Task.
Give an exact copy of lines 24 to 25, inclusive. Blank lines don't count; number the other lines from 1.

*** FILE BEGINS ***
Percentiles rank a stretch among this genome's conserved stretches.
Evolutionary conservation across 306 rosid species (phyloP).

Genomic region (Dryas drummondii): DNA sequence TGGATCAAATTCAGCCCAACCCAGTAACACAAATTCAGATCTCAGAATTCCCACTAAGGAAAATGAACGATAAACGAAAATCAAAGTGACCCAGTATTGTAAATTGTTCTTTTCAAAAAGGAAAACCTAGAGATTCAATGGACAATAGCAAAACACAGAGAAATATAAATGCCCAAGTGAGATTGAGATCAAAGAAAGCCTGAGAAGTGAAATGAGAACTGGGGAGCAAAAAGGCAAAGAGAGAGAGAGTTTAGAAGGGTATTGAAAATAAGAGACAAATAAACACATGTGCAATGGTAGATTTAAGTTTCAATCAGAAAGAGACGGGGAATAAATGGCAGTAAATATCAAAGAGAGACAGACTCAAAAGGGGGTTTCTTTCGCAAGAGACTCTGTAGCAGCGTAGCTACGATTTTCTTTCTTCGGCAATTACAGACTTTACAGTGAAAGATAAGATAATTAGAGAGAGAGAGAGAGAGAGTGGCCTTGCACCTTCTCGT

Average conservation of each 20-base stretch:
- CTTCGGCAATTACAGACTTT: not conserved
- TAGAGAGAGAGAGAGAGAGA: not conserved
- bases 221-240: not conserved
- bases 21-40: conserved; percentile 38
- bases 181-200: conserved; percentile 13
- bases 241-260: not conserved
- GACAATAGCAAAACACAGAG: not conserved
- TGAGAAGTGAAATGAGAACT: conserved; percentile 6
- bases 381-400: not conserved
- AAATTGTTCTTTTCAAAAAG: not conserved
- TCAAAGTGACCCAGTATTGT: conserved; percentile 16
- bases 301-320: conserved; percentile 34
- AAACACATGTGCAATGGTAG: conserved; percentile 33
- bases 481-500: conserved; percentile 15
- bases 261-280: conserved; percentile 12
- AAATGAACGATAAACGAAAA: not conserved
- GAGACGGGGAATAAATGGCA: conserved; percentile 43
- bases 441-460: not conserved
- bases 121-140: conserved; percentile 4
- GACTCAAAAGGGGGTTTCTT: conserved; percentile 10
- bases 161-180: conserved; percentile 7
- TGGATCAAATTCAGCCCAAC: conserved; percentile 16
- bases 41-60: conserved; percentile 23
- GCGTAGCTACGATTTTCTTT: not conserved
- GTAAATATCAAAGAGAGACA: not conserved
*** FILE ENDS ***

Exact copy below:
- GACTCAAAAGGGGGTTTCTT: conserved; percentile 10
- bases 161-180: conserved; percentile 7